Former Planned Parenthood Leader Cecile Richards Reveals Brain Cancer Diagnosis

Richards, who has continued to work on abortion rights issues since stepping down in 2018, says she is doing well as she undergoes treatment.
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Cecile Richards, who boldly led Planned Parenthood through years of political and judicial assaults on the right to abortion, revealed in an interview Sunday that she’s battling brain cancer.

Richards, 66, who was Planned Parenthood’s president from 2006 to 2018, shared details of her diagnosis in a profile in The Cut. For the past six months, she divulged, she’s been undergoing treatment for an incurable glioblastoma, which has a median survival rate of 15 months.

Though the cancer has affected her motor skills, speech and ability to write, she says her doctors have been encouraged by her continued strength.

“I am sleeping. I’m eating. I’m having fun. I’m working. It’s like Pinocchio — I’m a real boy, and that feels really good,” Richards said. “Because six months ago I didn’t know that this was possible.”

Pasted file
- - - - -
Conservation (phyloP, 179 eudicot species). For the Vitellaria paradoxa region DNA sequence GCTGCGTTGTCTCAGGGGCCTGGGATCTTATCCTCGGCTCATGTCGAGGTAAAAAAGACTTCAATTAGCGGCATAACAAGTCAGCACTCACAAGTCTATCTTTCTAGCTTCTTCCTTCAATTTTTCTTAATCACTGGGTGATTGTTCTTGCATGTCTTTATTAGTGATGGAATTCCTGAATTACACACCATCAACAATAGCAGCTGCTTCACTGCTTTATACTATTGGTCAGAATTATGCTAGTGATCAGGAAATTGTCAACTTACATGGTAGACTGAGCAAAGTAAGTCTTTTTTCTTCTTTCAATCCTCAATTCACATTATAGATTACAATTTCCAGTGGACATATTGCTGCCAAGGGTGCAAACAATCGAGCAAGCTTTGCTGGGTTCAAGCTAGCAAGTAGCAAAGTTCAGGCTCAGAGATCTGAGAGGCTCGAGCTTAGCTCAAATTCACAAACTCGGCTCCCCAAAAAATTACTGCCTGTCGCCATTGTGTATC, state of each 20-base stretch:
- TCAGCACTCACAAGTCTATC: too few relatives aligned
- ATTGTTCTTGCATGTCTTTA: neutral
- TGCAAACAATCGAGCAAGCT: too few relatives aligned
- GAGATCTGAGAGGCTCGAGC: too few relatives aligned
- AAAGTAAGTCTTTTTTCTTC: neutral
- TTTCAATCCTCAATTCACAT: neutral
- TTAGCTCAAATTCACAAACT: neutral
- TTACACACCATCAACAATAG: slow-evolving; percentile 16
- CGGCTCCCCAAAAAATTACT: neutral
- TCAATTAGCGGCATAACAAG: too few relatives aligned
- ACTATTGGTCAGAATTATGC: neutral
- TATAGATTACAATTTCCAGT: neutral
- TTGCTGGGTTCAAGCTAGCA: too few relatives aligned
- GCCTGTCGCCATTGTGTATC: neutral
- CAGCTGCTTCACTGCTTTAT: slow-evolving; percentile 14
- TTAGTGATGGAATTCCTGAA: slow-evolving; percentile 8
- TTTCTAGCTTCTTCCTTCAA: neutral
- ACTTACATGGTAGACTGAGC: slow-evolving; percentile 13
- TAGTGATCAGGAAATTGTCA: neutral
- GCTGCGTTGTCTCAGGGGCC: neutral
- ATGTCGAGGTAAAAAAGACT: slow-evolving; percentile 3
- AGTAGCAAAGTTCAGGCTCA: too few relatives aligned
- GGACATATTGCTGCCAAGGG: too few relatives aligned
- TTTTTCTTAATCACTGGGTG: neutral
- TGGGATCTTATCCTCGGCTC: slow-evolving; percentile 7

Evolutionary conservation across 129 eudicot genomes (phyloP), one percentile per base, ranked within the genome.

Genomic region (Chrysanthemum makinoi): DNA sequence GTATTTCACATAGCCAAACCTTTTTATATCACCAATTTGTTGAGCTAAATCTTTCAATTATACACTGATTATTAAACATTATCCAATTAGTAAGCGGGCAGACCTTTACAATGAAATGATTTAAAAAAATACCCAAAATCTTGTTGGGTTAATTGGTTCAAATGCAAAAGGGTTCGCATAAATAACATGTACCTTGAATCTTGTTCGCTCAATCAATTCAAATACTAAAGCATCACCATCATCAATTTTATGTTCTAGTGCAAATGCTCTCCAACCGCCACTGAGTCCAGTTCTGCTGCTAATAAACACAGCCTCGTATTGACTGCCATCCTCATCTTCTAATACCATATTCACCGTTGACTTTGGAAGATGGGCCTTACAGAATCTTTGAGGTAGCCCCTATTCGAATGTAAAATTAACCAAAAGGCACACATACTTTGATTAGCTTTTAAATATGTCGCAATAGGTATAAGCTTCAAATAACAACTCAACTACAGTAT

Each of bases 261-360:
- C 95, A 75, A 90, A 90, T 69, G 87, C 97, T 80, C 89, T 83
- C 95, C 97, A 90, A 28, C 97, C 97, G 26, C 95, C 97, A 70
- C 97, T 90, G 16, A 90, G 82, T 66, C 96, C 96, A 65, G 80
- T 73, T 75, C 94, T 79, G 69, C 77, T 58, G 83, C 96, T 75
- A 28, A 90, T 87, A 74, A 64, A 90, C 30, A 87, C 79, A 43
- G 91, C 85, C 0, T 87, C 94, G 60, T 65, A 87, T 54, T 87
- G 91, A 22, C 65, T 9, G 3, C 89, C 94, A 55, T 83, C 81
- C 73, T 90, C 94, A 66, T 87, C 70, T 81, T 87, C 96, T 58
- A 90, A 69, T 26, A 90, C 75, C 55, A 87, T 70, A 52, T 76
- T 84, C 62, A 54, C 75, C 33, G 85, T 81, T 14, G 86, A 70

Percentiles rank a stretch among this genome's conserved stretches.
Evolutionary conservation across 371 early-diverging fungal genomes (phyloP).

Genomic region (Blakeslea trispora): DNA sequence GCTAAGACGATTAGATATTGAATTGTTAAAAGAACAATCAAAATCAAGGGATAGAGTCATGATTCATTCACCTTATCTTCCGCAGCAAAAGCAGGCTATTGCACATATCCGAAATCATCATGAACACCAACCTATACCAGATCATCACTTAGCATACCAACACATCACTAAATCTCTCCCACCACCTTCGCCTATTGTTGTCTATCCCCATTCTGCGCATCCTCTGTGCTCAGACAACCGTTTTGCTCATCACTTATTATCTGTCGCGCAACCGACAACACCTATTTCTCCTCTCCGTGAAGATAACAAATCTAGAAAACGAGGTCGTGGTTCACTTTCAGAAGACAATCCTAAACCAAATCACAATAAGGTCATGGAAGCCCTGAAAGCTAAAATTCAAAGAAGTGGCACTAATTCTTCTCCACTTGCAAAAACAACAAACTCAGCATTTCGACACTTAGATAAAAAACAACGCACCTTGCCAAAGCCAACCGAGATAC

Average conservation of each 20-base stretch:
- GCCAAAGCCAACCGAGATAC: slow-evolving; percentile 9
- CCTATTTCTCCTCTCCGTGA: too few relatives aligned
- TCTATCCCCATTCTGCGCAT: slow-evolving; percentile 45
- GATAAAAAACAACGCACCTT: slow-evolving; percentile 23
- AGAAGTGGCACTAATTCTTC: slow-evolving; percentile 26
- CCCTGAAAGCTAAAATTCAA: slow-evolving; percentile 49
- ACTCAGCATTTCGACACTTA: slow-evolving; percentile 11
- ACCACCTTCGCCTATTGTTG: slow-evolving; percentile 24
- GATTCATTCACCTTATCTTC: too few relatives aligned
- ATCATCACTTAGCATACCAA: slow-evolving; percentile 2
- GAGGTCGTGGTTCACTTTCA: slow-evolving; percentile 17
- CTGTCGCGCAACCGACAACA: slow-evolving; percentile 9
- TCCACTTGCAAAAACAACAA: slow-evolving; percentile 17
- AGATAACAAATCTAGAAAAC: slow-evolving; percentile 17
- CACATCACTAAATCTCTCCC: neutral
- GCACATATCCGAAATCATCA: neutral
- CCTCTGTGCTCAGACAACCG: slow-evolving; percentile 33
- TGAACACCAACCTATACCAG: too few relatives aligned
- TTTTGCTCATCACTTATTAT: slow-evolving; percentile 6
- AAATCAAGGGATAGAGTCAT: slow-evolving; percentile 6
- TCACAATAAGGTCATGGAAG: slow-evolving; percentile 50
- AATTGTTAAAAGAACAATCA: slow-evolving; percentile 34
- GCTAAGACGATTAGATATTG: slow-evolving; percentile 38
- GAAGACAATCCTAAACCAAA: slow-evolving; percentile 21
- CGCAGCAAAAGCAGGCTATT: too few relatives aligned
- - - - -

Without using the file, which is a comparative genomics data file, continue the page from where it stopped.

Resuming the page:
For treatment, Richards, the daughter of former Texas Gov. Ann Richards, who died of esophageal cancer in 2006, is undergoing semiweekly infusions as part of a clinical trial.

Richards has remained active in advocacy for reproductive rights since ending her tenure as Planned Parenthood’s president, she told The Cut. She’s continued to work throughout her diagnosis, including on a bot she co-created called Charley, which helps people in need of abortions figure out how to get one. And in 2019, she co-founded the women’s political action group Supermajority.

“I have been one of the really privileged few that could do what I thought needed doing. And so whatever comes next, I have that,” Richards said, reflecting on the years she spent convincing Democrats that abortion was a winning issue for voters.

That’s something the party’s well aware of today. Since the fall of Roe v. Wade in 2022, voters across the country, including in deep-red states, have voted to protect abortion rights. Despite that, lawmakers in more than a dozen states have enacted complete bans on the procedure without Roe’s protections in place.

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